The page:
PRESS RELEASE: Digital Anarchy Announces Beauty Box 1.0 For After Effects and Final Cut Pro
Digital Anarchy returns to the film/video market with a powerful skin smoothing and blemish removal plugin
San Francisco, CA - December 7th, 2009 - Digital Anarchy, a leading provider of cost-effective special effects software for Adobe and Apple products, has today announced the release of a new product for Adobe After Effects, Adobe Premiere, and Apple's Final Cut Pro. The Beauty Box 1.0 provides editors and visual effects artists working with film and video an easy and powerful way of smoothing out skin and removing blemishes. Regardless of whether it is used for a feature film, reality TV show, or just a corporate talking head, Beauty Box provides best-of-class skin beautification.
Beauty Box 1.0 marks Digital Anarchy's return to making expert products for the film/video market. "This is a problem we've wanted to solve for a long time," said Jim Tierney, president of Digital Anarchy. "There are so many cases where the on-camera talent doesn't have enough makeup on or you're trying to make a 45 year old rockstar look 25. Especially now that HD is so common, seeing skin flaws has become a big problem. Beauty Box provides a great solution that, in many cases, requires little or no masking on the part of the editor or artist.”
Beauty Box uses face detection to automatically identify skin tones and create a mask that limits the smoothing effect to just the skin areas. This process usually requires little or no input from the user and does not involve hand masking. Just apply the filter, click auto-detect, set the amount of smoothing, and render. This is designed to speed up the workflow that is usually required for skin retouching. Effects artists and editors no longer have to manually create masks and retouch frame by frame.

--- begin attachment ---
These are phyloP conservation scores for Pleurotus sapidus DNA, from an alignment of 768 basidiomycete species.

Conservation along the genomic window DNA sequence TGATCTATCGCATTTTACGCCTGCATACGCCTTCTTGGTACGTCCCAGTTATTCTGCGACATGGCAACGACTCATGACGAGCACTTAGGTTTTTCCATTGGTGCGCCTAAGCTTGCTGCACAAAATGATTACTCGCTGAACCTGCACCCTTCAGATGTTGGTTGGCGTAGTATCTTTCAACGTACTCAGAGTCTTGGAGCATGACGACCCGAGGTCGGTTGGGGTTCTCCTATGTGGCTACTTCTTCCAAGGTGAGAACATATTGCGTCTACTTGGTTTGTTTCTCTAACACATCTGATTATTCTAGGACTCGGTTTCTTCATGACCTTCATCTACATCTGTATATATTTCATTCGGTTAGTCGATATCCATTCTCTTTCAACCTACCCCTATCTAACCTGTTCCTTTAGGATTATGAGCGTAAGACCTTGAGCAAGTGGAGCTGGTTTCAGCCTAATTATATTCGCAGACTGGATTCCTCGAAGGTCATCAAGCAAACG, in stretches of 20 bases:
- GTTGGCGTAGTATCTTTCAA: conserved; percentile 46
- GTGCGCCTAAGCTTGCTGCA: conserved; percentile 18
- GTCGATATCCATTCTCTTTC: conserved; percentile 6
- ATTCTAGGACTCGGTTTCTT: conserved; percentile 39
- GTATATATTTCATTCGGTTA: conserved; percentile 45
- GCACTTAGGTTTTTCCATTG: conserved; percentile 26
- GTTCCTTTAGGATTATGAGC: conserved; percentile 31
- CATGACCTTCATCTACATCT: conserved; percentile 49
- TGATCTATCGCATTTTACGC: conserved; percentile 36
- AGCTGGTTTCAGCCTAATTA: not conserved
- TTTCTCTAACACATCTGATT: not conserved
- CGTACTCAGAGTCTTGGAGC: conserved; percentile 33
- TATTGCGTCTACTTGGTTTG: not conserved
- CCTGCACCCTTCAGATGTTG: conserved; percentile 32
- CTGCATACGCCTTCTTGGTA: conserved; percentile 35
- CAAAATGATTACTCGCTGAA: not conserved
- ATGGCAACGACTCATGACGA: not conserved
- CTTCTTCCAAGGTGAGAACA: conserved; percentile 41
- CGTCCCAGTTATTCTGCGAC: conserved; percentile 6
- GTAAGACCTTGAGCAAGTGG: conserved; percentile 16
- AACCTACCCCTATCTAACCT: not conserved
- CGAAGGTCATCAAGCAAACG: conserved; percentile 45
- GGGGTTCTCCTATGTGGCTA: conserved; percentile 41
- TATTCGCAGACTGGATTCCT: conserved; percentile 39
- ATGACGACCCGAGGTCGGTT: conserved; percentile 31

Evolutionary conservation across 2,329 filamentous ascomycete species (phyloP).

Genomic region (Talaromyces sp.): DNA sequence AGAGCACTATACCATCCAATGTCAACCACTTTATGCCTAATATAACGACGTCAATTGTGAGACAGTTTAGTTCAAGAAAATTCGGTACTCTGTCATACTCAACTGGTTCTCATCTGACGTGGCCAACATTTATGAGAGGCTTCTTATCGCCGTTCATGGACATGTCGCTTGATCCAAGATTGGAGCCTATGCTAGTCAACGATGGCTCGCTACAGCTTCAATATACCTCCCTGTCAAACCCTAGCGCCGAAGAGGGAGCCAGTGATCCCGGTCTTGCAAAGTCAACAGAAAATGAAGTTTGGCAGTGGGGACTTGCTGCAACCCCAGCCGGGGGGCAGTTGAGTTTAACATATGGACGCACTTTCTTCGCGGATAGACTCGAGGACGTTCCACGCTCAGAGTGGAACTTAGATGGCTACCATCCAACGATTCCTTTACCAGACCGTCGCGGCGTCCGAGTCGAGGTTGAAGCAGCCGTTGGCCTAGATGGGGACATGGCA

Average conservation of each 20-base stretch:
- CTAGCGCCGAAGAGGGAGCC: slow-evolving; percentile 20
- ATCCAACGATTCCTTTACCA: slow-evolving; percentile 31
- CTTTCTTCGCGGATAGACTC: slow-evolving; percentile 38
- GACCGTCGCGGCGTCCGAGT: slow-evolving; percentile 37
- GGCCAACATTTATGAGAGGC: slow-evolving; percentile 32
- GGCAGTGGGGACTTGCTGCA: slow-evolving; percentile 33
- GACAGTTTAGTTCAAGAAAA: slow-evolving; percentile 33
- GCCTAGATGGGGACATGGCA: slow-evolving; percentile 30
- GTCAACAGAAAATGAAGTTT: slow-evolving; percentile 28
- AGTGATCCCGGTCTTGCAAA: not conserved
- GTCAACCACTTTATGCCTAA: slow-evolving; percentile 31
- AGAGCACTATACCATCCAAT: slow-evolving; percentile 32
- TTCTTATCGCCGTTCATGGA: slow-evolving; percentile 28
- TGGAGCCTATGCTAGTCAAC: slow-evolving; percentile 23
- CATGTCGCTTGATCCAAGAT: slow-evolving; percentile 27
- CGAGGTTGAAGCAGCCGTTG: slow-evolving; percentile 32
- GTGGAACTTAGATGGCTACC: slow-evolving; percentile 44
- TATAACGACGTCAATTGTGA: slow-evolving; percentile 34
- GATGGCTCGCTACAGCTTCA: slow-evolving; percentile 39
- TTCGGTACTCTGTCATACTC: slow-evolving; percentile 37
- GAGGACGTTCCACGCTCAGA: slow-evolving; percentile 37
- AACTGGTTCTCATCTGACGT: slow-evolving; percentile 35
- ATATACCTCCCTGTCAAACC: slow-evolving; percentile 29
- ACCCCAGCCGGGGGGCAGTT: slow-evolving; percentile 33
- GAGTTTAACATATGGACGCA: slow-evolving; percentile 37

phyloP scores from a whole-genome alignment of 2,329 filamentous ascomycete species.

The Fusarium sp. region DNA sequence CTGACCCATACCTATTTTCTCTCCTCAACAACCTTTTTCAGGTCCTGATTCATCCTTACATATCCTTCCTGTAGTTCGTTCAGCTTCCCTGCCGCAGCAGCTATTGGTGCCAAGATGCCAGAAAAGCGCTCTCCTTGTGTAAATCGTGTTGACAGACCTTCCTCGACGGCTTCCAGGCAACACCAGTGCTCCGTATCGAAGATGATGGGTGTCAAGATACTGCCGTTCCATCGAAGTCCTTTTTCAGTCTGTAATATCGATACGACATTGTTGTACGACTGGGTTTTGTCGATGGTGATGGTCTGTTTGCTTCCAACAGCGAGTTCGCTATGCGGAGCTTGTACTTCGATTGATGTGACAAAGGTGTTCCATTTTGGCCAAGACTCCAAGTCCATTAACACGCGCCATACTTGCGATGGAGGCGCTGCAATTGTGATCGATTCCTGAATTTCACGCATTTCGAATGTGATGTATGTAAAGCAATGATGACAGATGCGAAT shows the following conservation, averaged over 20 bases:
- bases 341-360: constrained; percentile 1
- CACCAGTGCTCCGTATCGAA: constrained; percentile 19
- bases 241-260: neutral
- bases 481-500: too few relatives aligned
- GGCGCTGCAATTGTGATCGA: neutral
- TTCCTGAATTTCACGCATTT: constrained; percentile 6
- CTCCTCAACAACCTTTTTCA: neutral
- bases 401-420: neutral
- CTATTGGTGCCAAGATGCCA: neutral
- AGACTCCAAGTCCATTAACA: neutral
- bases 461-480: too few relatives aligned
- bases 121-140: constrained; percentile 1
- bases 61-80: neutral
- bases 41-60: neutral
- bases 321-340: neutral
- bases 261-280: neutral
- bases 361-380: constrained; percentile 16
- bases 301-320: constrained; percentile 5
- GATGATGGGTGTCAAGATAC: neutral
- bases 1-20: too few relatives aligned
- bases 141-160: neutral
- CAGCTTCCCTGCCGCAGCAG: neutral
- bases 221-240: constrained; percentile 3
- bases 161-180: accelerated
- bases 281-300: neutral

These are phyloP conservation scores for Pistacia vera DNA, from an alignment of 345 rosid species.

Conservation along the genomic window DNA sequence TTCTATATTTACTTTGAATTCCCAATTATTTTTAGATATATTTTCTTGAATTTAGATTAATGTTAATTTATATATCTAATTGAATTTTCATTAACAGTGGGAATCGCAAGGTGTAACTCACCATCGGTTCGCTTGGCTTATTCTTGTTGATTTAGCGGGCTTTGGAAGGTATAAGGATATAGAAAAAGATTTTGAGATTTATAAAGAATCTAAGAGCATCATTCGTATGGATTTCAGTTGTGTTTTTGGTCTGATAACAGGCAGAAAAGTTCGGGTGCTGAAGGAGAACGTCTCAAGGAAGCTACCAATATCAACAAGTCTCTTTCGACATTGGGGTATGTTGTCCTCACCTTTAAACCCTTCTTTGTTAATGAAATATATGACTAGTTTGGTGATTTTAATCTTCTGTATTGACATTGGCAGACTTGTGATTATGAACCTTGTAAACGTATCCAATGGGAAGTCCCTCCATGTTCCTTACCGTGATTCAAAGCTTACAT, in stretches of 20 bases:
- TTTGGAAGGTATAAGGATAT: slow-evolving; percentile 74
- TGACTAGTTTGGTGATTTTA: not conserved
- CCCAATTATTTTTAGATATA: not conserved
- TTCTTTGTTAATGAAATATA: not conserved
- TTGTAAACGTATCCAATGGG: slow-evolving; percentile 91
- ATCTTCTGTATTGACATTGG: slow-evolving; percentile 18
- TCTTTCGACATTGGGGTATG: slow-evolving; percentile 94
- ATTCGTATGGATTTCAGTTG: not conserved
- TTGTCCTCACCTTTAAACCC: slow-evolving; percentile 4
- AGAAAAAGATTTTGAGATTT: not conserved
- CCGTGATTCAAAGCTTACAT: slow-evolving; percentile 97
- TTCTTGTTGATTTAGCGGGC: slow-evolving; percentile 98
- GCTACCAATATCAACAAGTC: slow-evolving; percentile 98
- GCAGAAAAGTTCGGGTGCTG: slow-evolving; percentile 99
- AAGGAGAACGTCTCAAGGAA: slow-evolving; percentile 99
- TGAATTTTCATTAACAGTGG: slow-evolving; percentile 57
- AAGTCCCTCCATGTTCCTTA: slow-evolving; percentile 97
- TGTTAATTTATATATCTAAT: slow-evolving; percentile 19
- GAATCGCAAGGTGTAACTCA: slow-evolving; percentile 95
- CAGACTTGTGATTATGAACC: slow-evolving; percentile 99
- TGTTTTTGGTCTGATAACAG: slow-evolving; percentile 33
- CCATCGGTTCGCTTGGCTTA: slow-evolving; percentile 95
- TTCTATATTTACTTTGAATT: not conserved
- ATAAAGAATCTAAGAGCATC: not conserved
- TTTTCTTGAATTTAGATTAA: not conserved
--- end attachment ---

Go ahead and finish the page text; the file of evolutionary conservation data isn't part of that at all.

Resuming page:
The skin smoothing itself is also new technology. It keeps the important features of the face sharp while reducing or eliminating wrinkles and blemishes. By incorporating state-of-the-art face detection and smoothing algorithms, Beauty Box is designed to give actors a makeover in post-production.
Before and after: A demonstration of Beauty Box's capabilities.
Photo provided by Digital Anarchy Inc.
Great features of Beauty Box 1.0 include:
Face Detection: Use face detection algorithms to identify skin tones and create an automatic mask.
Skin Smoothing: Advanced smoothing algorithms will reduce wrinkles and remove blemishes.
Sharpening: Built-in sharpening keeps important details like facial features.
Add Grain: A grain generator helps add back any grain that is lost because of the skin smoothing.
Mask Creation: Improve the auto-mask by using optional built-in mask tools.
Use An External Mask: Control the amount of smoothing with a separate layer when using other mask/roto tools.
Use Paths As Garbage Mattes: In After Effects, paths can be used to set the area of a layer that the effect will be applied to.
Pricing and Availability
Beauty Box is regularly priced at USD $199, and will be available for an introductory discount of $139 through Thursday, January 7, 2010. The filter works in After Effects 7.0 – CS4, Final Cut Pro 6.0 – 7.0, and Premiere Pro CS4. On Macintosh, the product runs on OS 10.4, 10.5 and 10.6. On Windows, the product supports Windows XP Home, Windows XP Pro, Vista 32-bit, Vista 64-bit and Windows 7. Demo filters and samples are available at www.digitalanarchy.com.
About Digital Anarchy
Digital Anarchy is a privately owned company operating out of San Francisco, Calif., that creates high-quality creative software for broadcast designers, 2D animators and professional photographers. These tools solve a wide range of design issues, from creating background design elements to masking out bluescreens for commercial still photography. Digital Anarchy products work in conjunction with host applications from companies like Adobe and Apple. For more information, please see the company’s website at www.digitalanarchy.com or call 415-586-8434.
Digital Anarchy is a registered trademark of Digital Anarchy Inc. All other brand names, product names, service marks, or trademarks belong to their respective holders.
(First posted on Tuesday, December 29, 2009 at 11:46 EST)